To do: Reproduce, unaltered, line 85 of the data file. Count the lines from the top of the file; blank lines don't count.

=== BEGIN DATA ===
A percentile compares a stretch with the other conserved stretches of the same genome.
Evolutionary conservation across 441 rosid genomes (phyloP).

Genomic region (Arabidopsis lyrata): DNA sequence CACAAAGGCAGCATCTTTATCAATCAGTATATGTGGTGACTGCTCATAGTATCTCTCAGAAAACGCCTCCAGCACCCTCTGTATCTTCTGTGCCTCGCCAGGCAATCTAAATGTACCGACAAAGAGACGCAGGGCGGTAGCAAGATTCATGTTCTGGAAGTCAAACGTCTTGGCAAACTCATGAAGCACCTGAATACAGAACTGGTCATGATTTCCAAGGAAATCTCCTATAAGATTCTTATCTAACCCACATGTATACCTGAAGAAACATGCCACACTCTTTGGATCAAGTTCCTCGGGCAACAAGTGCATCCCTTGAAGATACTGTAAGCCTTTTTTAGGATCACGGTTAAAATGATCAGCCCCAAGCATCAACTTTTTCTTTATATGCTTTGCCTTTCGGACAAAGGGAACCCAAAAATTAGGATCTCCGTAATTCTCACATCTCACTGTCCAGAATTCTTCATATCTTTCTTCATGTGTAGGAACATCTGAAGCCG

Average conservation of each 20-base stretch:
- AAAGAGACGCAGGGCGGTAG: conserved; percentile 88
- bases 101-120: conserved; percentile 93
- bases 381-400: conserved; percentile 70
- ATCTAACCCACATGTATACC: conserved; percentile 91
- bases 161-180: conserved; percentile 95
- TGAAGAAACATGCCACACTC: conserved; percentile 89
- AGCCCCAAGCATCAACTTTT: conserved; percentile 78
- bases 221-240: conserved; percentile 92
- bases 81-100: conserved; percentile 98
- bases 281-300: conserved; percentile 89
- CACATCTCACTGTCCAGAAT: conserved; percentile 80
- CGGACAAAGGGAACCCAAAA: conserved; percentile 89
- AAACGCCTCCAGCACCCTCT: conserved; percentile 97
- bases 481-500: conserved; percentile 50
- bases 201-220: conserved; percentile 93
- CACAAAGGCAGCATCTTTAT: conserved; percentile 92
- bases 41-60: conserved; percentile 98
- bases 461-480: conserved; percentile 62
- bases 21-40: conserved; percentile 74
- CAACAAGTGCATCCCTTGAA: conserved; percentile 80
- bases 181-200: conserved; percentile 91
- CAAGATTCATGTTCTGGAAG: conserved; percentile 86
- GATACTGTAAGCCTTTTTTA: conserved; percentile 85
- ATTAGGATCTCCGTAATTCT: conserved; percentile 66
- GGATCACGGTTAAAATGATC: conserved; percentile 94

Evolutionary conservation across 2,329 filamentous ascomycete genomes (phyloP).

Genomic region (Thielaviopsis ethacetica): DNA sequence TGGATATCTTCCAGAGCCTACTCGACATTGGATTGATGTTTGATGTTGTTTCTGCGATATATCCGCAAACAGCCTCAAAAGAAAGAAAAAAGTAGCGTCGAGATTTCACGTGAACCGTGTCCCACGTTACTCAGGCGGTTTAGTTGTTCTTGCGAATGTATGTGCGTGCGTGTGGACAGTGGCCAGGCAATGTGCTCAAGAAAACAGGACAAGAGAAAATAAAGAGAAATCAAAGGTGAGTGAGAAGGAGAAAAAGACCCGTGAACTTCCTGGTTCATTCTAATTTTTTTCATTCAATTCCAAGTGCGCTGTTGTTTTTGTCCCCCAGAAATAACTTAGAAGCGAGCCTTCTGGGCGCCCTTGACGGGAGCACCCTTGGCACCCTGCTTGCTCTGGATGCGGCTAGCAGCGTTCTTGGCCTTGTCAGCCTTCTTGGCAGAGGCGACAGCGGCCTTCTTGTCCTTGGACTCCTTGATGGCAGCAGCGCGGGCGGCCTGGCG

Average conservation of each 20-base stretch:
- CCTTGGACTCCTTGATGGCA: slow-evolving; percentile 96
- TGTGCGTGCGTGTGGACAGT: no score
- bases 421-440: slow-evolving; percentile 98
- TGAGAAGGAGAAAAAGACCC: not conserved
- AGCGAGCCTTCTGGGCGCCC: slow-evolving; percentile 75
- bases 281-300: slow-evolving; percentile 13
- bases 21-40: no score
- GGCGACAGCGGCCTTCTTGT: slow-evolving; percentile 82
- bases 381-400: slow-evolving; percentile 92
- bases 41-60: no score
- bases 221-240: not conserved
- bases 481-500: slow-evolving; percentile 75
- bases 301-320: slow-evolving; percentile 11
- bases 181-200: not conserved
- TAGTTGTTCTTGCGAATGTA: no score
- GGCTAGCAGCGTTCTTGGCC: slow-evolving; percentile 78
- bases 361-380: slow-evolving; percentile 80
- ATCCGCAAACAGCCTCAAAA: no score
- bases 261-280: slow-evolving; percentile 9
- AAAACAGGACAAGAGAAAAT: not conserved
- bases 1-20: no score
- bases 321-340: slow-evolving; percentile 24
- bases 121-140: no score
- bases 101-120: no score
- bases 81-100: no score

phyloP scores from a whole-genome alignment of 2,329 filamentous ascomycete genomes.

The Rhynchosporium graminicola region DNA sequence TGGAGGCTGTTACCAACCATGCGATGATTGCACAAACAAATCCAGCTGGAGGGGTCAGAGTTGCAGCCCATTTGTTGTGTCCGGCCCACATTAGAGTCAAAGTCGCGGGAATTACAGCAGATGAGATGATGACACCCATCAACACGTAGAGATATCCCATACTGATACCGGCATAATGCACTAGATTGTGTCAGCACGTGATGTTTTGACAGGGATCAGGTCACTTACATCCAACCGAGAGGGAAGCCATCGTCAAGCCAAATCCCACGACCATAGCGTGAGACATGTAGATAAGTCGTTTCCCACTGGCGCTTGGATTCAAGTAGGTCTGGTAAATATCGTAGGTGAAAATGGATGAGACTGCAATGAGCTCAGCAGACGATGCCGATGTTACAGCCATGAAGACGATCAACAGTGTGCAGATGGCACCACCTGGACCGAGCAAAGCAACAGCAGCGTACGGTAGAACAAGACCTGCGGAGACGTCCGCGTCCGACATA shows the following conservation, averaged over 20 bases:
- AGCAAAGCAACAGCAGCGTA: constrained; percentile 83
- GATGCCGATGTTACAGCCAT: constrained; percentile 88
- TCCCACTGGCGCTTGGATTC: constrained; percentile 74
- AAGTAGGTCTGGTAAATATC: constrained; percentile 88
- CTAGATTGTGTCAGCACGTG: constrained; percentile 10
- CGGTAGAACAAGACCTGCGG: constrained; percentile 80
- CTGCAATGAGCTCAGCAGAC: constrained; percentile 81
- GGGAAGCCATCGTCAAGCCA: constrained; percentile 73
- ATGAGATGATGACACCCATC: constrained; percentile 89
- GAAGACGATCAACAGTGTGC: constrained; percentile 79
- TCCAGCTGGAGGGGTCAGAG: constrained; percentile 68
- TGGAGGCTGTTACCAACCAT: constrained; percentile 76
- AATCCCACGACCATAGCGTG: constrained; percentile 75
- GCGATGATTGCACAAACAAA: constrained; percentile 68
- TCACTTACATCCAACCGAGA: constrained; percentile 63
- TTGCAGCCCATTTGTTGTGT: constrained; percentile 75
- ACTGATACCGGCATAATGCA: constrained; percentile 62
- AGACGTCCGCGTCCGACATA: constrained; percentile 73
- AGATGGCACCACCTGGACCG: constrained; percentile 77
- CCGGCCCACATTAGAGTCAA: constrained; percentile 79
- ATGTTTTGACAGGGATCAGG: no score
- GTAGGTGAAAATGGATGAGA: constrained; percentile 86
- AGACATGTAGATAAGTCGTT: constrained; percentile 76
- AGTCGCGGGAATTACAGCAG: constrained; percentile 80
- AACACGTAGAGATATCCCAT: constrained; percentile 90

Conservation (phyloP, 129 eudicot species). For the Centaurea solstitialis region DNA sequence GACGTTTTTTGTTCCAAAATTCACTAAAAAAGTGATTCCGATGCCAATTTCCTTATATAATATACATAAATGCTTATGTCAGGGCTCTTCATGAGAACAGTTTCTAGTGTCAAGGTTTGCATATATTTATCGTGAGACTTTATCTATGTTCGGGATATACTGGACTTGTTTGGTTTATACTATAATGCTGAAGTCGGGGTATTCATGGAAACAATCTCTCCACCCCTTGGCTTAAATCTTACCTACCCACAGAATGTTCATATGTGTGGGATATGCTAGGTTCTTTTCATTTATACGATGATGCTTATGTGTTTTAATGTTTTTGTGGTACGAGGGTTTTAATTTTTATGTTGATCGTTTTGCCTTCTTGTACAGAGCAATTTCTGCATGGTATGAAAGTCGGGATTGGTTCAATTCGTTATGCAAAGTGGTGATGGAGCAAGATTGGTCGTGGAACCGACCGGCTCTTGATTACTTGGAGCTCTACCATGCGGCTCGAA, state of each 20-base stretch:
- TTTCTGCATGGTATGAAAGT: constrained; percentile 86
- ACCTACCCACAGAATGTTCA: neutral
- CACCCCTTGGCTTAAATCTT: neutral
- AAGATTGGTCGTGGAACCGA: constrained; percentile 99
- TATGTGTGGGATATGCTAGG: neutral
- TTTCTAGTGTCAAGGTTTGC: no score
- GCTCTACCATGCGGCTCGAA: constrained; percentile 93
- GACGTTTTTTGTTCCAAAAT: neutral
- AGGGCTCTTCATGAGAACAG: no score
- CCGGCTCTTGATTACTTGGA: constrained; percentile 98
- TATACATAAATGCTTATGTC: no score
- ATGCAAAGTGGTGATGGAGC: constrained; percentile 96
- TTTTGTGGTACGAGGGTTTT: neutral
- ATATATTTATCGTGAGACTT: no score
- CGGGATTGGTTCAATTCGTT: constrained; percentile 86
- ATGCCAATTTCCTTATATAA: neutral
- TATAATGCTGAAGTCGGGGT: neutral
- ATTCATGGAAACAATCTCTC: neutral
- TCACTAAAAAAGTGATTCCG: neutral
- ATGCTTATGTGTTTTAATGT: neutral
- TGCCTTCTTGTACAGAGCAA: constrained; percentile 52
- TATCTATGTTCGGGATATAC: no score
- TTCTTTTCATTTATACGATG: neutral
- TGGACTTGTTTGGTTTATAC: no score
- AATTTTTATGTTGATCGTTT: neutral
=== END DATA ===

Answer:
Conservation (phyloP, 129 eudicot species). For the Centaurea solstitialis region DNA sequence GACGTTTTTTGTTCCAAAATTCACTAAAAAAGTGATTCCGATGCCAATTTCCTTATATAATATACATAAATGCTTATGTCAGGGCTCTTCATGAGAACAGTTTCTAGTGTCAAGGTTTGCATATATTTATCGTGAGACTTTATCTATGTTCGGGATATACTGGACTTGTTTGGTTTATACTATAATGCTGAAGTCGGGGTATTCATGGAAACAATCTCTCCACCCCTTGGCTTAAATCTTACCTACCCACAGAATGTTCATATGTGTGGGATATGCTAGGTTCTTTTCATTTATACGATGATGCTTATGTGTTTTAATGTTTTTGTGGTACGAGGGTTTTAATTTTTATGTTGATCGTTTTGCCTTCTTGTACAGAGCAATTTCTGCATGGTATGAAAGTCGGGATTGGTTCAATTCGTTATGCAAAGTGGTGATGGAGCAAGATTGGTCGTGGAACCGACCGGCTCTTGATTACTTGGAGCTCTACCATGCGGCTCGAA, state of each 20-base stretch: